• baxtr 4 days ago

    Especially since these are generated based on training data from real humans…

  • upsidesinclude 4 days ago

    It's not even AI generated faces!

    They claim that they face swapped real interviews of participants with actors instead of just having the actors perform the piece....

  • emptyparadise 4 days ago

    What if you used the faces of that tyrannical government's leadership?

Aachen 4 days ago

Wow, that's cool! For years I've been wondering about all the places my face must have ended up with all the crowdshots people like to take at busy train stations and such; now, I see a way for this issue to become unnecessary as there could be cameras that just replace unnecessary faces. Paving the road to the future!

astrea 4 days ago

Why even bother with this? I understand to preserve facial expressions, but why not fully use actors or sacrifice “the art” of it all and hide the faces completely. This opens up the possibility of reversing the inference of the face-swapping AI and generating the original face.

  • janalsncm 4 days ago

    I’m not sure how you’d reverse the face swapping process since it’s not a one-to-one function. It’s a many-to-many function. If they mapped everyone’s face to e.g. a player on the Miami Heat there’d be no way to reverse it.

phillipseamore 4 days ago

Does it really protect identity? Aren't swapped faces mapped to the same landmarks that would be used for facial recognition and could just as easily be extracted?

msie 4 days ago

Reminds me of the scramble suit in A Scanner Darkly.

bennysonething 3 days ago

"an artificial intelligence was used" this is weird phrasing? Why "an" is that normal?

  • Melting_Harps 3 days ago

    > "an artificial intelligence was used" this is weird phrasing? Why "an" is that normal?

    Yes, it's typical syntax in the English language to separate vowels in that manner. English has lots of very little foibles like this (Y is sometimes a vowel) that you would be privy to unless you're a native speaker, so I can understand why you'd be confused, take a look here [0] for more info.

    0: https://linguistics.stackexchange.com/questions/12798/why-is...

    • d1sxeyes 3 days ago

      I think OP was not asking why we have the 'n' inserted, but why we are using an article at all, instead of 'an artificial intelligence' why not just 'artificial intelligence was used', after all, 'intelligence' is not normally a count noun.

      Looking at OP's post history, I doubt they're confused about using 'an' vs 'a'.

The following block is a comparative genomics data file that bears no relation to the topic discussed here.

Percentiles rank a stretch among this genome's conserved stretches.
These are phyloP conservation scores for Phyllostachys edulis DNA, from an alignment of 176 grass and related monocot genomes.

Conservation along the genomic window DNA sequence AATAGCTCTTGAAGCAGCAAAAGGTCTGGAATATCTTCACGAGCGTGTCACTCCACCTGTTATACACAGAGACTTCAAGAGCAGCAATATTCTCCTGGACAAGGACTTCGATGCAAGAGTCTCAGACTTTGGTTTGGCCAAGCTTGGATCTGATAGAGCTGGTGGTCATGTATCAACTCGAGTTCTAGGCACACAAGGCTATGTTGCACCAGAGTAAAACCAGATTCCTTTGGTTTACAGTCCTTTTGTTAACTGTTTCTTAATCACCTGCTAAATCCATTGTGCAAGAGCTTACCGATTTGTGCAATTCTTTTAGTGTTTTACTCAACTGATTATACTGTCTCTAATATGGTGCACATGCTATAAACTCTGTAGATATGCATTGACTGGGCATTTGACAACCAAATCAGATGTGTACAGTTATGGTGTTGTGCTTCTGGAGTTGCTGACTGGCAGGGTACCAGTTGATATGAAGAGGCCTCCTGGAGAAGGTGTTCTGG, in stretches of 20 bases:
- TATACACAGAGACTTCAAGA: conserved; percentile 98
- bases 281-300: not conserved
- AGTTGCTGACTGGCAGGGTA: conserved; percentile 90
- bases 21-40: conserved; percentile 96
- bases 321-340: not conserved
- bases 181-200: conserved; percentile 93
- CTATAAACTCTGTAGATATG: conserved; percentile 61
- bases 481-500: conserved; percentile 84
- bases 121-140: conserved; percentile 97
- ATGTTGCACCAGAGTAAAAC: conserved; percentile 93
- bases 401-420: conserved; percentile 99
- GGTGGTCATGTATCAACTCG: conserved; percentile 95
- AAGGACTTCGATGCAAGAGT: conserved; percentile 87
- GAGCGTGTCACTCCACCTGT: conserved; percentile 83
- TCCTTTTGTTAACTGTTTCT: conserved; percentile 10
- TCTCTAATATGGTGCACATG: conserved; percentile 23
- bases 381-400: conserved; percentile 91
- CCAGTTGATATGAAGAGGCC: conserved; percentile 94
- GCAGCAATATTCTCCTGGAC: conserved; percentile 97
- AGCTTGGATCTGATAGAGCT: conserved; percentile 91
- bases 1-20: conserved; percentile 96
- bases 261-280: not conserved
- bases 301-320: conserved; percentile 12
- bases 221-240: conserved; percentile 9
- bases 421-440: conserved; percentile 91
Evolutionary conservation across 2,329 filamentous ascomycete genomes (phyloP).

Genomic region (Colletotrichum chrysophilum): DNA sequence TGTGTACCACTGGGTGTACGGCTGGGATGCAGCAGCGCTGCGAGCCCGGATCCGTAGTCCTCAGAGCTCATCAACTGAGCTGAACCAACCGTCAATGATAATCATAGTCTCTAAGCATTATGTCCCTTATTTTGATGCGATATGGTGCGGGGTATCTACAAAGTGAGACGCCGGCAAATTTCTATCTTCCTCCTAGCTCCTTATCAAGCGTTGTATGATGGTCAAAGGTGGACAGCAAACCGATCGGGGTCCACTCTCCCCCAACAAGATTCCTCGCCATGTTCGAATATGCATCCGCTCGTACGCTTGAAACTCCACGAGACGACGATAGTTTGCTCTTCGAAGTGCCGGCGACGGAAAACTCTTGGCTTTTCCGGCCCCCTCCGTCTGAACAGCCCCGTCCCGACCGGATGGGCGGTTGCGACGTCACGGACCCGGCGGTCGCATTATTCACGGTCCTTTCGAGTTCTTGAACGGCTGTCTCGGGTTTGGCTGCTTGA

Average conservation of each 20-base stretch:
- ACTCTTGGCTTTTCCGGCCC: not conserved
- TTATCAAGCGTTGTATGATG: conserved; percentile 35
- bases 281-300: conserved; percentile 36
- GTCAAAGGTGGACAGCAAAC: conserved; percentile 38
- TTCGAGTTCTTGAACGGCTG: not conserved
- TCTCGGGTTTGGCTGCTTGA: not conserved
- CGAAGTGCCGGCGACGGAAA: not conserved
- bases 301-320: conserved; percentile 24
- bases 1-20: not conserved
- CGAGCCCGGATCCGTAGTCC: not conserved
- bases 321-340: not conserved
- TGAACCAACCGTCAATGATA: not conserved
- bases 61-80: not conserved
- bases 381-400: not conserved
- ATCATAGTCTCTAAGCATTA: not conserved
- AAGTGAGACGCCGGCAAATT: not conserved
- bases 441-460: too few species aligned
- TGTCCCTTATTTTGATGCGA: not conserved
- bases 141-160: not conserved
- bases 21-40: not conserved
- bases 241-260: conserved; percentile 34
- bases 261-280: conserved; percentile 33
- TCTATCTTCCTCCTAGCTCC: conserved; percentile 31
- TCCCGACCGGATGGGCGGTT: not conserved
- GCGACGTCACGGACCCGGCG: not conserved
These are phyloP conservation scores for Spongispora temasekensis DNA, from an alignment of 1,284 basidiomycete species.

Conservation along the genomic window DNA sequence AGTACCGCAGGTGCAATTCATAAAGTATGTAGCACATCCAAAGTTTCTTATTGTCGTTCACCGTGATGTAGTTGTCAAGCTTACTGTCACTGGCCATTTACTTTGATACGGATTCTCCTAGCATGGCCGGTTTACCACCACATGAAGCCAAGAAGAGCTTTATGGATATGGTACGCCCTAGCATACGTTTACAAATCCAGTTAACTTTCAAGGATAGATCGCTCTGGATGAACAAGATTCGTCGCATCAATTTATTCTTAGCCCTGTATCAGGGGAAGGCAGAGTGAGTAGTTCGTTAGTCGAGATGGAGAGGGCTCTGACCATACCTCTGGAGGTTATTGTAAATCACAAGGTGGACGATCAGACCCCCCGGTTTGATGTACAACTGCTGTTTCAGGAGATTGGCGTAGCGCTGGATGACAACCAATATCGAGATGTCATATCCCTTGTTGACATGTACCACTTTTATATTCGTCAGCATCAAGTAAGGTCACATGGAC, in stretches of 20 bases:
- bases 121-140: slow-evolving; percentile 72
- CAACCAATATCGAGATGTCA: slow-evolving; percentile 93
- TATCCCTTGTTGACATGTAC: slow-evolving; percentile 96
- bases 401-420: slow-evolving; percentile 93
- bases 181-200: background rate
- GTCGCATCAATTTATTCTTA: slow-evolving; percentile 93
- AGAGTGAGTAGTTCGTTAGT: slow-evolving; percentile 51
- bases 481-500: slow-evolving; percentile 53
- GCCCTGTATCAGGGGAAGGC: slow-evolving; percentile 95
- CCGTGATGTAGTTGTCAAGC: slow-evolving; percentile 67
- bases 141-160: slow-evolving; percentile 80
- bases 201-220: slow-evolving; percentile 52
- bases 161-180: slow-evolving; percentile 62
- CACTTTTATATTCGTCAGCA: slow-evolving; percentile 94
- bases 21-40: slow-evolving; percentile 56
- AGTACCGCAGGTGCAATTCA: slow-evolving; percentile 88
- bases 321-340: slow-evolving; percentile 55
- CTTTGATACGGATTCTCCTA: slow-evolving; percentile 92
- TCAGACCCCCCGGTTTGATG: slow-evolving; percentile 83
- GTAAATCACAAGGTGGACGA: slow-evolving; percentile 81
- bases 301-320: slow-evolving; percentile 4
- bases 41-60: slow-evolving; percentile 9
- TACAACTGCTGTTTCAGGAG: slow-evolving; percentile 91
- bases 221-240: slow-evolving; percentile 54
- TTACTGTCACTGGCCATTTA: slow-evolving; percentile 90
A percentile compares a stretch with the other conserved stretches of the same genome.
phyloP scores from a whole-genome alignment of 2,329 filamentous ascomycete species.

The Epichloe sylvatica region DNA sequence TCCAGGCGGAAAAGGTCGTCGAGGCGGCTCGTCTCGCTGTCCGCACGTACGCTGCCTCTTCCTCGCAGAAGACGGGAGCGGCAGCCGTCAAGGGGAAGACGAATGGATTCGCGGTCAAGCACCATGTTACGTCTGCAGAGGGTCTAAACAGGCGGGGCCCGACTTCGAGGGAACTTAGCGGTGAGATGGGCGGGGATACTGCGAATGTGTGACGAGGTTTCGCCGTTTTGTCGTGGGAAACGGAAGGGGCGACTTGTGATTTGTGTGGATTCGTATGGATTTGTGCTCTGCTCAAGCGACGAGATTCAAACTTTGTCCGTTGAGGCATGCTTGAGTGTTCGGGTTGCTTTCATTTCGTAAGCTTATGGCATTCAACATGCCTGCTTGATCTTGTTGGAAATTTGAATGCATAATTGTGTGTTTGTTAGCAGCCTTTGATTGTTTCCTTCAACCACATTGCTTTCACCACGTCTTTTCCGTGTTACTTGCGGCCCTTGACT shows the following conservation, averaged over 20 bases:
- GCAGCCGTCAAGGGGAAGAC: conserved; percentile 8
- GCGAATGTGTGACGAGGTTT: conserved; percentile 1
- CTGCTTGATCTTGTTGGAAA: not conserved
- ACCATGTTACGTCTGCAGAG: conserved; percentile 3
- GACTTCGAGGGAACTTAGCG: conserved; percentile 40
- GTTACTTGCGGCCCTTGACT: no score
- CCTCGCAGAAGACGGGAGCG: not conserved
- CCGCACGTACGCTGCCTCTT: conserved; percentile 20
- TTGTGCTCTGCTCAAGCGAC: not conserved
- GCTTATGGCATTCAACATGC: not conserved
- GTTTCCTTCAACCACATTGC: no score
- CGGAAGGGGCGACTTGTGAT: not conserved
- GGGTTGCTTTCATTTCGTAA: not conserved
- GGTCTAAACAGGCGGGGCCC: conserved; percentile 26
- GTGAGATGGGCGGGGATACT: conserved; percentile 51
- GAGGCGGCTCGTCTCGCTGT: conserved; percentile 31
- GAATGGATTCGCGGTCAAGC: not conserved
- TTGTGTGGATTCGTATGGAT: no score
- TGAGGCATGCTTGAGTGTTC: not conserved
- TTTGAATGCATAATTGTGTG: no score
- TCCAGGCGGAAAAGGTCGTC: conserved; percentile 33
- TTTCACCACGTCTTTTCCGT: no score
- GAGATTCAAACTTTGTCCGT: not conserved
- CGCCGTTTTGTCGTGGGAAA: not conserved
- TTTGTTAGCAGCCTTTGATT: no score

In short, I think the use of 'an' here means it's a single specifically trained AI. It would not be wrong to say 'artificial intelligence was used' though, it just doesn't highlight the dedicated nature of the AI used.

      Similar difference to 'Someone swapped the faces' and 'An expert swapped the faces'.

      • bennysonething 2 days ago

        Sorry, I should have been a bit clearer what I was questioning.

upsidesinclude 4 days ago

This makes absolutely no sense.

If you wanted anonymity and were willing to go to these lengths, then the face could be fully fictitious and AI generated. Thereby placing no one in fear of government retribution.

This only makes sense if you filmed actors and wanted to cover that glaring mistake in your propaganda, because you lack the necessary talent to actually render them with AI.

I don't buy it. Not a fan of authoritarian regimes, but this stinks.

  • richbell 4 days ago

    > This only makes sense if you filmed actors and wanted to cover that glaring mistake in your propaganda, because you lack the necessary talent to actually render them with AI.

    Can you elaborate what you mean by this? I don't understand how you're concluding that this only makes sense if it's to cover up propaganda. Using actors as surrogates to protect people is a common practice, and this is a logical step forward (albeit one I disagree with).

    • upsidesinclude 4 days ago

      Read my comment again.

      This press release only makes any sense if they intend to preemptively combat investigations which show that these are actors and not the people that they claim.

      • richbell 4 days ago

        I read your comment several times before replying; it still doesn't make sense.

        > This press release only makes any sense if they intend to preemptively combat investigations which show that these are actors and not the people that they claim.